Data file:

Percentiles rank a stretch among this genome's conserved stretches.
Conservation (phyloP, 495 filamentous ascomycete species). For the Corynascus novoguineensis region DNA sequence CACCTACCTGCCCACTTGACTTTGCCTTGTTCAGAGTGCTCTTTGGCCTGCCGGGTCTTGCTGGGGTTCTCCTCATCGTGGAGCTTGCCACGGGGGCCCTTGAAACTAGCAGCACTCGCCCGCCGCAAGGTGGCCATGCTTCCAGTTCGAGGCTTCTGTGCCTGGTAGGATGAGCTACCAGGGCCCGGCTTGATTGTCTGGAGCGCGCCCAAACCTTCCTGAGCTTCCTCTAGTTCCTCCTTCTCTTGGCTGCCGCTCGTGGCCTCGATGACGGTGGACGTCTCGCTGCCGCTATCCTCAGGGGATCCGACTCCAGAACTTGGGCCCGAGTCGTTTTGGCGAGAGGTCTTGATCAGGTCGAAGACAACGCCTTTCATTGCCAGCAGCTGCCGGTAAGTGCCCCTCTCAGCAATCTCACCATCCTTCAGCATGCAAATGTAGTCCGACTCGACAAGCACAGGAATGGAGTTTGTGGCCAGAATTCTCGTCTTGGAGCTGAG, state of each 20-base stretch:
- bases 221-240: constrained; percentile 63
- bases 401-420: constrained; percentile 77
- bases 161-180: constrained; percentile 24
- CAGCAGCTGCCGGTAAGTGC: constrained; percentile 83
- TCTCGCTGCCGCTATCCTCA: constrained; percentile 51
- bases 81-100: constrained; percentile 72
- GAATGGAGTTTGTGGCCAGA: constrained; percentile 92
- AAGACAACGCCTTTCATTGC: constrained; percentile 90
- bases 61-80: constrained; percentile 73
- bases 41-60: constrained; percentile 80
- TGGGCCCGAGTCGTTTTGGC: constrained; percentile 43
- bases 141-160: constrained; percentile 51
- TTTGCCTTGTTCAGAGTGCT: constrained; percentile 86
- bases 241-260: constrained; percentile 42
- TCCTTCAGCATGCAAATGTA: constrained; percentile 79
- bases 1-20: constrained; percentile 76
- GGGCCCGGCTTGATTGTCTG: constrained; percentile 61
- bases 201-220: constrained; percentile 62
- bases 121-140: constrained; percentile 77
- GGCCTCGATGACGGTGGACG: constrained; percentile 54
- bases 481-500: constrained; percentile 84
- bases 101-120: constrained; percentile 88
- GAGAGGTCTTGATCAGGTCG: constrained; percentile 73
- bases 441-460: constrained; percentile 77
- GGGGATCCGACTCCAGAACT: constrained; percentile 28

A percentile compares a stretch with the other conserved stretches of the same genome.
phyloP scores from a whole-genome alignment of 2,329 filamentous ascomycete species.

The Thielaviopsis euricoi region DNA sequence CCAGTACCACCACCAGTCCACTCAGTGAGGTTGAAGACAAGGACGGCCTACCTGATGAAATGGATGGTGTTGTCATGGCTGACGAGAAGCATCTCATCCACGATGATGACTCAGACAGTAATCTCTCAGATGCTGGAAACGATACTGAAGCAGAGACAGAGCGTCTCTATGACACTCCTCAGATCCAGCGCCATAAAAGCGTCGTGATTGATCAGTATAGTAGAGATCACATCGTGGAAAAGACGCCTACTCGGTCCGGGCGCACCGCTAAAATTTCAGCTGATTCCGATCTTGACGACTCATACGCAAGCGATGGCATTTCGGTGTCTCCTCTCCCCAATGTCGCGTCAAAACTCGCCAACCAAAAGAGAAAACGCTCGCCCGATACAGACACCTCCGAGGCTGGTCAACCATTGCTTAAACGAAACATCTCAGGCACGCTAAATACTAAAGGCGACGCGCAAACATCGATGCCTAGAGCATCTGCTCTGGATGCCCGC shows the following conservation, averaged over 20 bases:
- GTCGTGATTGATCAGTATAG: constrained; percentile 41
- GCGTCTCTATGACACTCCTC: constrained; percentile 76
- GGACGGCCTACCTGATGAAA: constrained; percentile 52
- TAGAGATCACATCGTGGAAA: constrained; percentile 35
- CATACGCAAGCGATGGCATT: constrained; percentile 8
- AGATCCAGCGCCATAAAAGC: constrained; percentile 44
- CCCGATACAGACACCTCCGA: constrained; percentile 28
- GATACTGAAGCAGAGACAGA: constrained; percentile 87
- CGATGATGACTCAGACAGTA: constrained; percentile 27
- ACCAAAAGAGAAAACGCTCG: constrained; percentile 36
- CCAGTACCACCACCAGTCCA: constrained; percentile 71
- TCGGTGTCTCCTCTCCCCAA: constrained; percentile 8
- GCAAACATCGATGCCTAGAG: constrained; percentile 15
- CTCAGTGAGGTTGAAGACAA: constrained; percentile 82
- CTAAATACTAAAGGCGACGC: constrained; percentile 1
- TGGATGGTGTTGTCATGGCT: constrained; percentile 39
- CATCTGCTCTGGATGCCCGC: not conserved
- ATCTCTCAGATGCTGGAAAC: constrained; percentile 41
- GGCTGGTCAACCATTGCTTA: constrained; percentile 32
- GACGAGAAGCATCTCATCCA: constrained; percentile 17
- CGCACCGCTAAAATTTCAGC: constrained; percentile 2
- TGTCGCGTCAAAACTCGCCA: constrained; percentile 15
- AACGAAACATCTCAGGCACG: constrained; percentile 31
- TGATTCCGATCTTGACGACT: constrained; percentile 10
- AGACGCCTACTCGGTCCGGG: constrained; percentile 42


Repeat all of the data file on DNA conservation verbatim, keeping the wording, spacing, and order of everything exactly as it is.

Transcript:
Percentiles rank a stretch among this genome's conserved stretches.
Conservation (phyloP, 495 filamentous ascomycete species). For the Corynascus novoguineensis region DNA sequence CACCTACCTGCCCACTTGACTTTGCCTTGTTCAGAGTGCTCTTTGGCCTGCCGGGTCTTGCTGGGGTTCTCCTCATCGTGGAGCTTGCCACGGGGGCCCTTGAAACTAGCAGCACTCGCCCGCCGCAAGGTGGCCATGCTTCCAGTTCGAGGCTTCTGTGCCTGGTAGGATGAGCTACCAGGGCCCGGCTTGATTGTCTGGAGCGCGCCCAAACCTTCCTGAGCTTCCTCTAGTTCCTCCTTCTCTTGGCTGCCGCTCGTGGCCTCGATGACGGTGGACGTCTCGCTGCCGCTATCCTCAGGGGATCCGACTCCAGAACTTGGGCCCGAGTCGTTTTGGCGAGAGGTCTTGATCAGGTCGAAGACAACGCCTTTCATTGCCAGCAGCTGCCGGTAAGTGCCCCTCTCAGCAATCTCACCATCCTTCAGCATGCAAATGTAGTCCGACTCGACAAGCACAGGAATGGAGTTTGTGGCCAGAATTCTCGTCTTGGAGCTGAG, state of each 20-base stretch:
- bases 221-240: constrained; percentile 63
- bases 401-420: constrained; percentile 77
- bases 161-180: constrained; percentile 24
- CAGCAGCTGCCGGTAAGTGC: constrained; percentile 83
- TCTCGCTGCCGCTATCCTCA: constrained; percentile 51
- bases 81-100: constrained; percentile 72
- GAATGGAGTTTGTGGCCAGA: constrained; percentile 92
- AAGACAACGCCTTTCATTGC: constrained; percentile 90
- bases 61-80: constrained; percentile 73
- bases 41-60: constrained; percentile 80
- TGGGCCCGAGTCGTTTTGGC: constrained; percentile 43
- bases 141-160: constrained; percentile 51
- TTTGCCTTGTTCAGAGTGCT: constrained; percentile 86
- bases 241-260: constrained; percentile 42
- TCCTTCAGCATGCAAATGTA: constrained; percentile 79
- bases 1-20: constrained; percentile 76
- GGGCCCGGCTTGATTGTCTG: constrained; percentile 61
- bases 201-220: constrained; percentile 62
- bases 121-140: constrained; percentile 77
- GGCCTCGATGACGGTGGACG: constrained; percentile 54
- bases 481-500: constrained; percentile 84
- bases 101-120: constrained; percentile 88
- GAGAGGTCTTGATCAGGTCG: constrained; percentile 73
- bases 441-460: constrained; percentile 77
- GGGGATCCGACTCCAGAACT: constrained; percentile 28

A percentile compares a stretch with the other conserved stretches of the same genome.
phyloP scores from a whole-genome alignment of 2,329 filamentous ascomycete species.

The Thielaviopsis euricoi region DNA sequence CCAGTACCACCACCAGTCCACTCAGTGAGGTTGAAGACAAGGACGGCCTACCTGATGAAATGGATGGTGTTGTCATGGCTGACGAGAAGCATCTCATCCACGATGATGACTCAGACAGTAATCTCTCAGATGCTGGAAACGATACTGAAGCAGAGACAGAGCGTCTCTATGACACTCCTCAGATCCAGCGCCATAAAAGCGTCGTGATTGATCAGTATAGTAGAGATCACATCGTGGAAAAGACGCCTACTCGGTCCGGGCGCACCGCTAAAATTTCAGCTGATTCCGATCTTGACGACTCATACGCAAGCGATGGCATTTCGGTGTCTCCTCTCCCCAATGTCGCGTCAAAACTCGCCAACCAAAAGAGAAAACGCTCGCCCGATACAGACACCTCCGAGGCTGGTCAACCATTGCTTAAACGAAACATCTCAGGCACGCTAAATACTAAAGGCGACGCGCAAACATCGATGCCTAGAGCATCTGCTCTGGATGCCCGC shows the following conservation, averaged over 20 bases:
- GTCGTGATTGATCAGTATAG: constrained; percentile 41
- GCGTCTCTATGACACTCCTC: constrained; percentile 76
- GGACGGCCTACCTGATGAAA: constrained; percentile 52
- TAGAGATCACATCGTGGAAA: constrained; percentile 35
- CATACGCAAGCGATGGCATT: constrained; percentile 8
- AGATCCAGCGCCATAAAAGC: constrained; percentile 44
- CCCGATACAGACACCTCCGA: constrained; percentile 28
- GATACTGAAGCAGAGACAGA: constrained; percentile 87
- CGATGATGACTCAGACAGTA: constrained; percentile 27
- ACCAAAAGAGAAAACGCTCG: constrained; percentile 36
- CCAGTACCACCACCAGTCCA: constrained; percentile 71
- TCGGTGTCTCCTCTCCCCAA: constrained; percentile 8
- GCAAACATCGATGCCTAGAG: constrained; percentile 15
- CTCAGTGAGGTTGAAGACAA: constrained; percentile 82
- CTAAATACTAAAGGCGACGC: constrained; percentile 1
- TGGATGGTGTTGTCATGGCT: constrained; percentile 39
- CATCTGCTCTGGATGCCCGC: not conserved
- ATCTCTCAGATGCTGGAAAC: constrained; percentile 41
- GGCTGGTCAACCATTGCTTA: constrained; percentile 32
- GACGAGAAGCATCTCATCCA: constrained; percentile 17
- CGCACCGCTAAAATTTCAGC: constrained; percentile 2
- TGTCGCGTCAAAACTCGCCA: constrained; percentile 15
- AACGAAACATCTCAGGCACG: constrained; percentile 31
- TGATTCCGATCTTGACGACT: constrained; percentile 10
- AGACGCCTACTCGGTCCGGG: constrained; percentile 42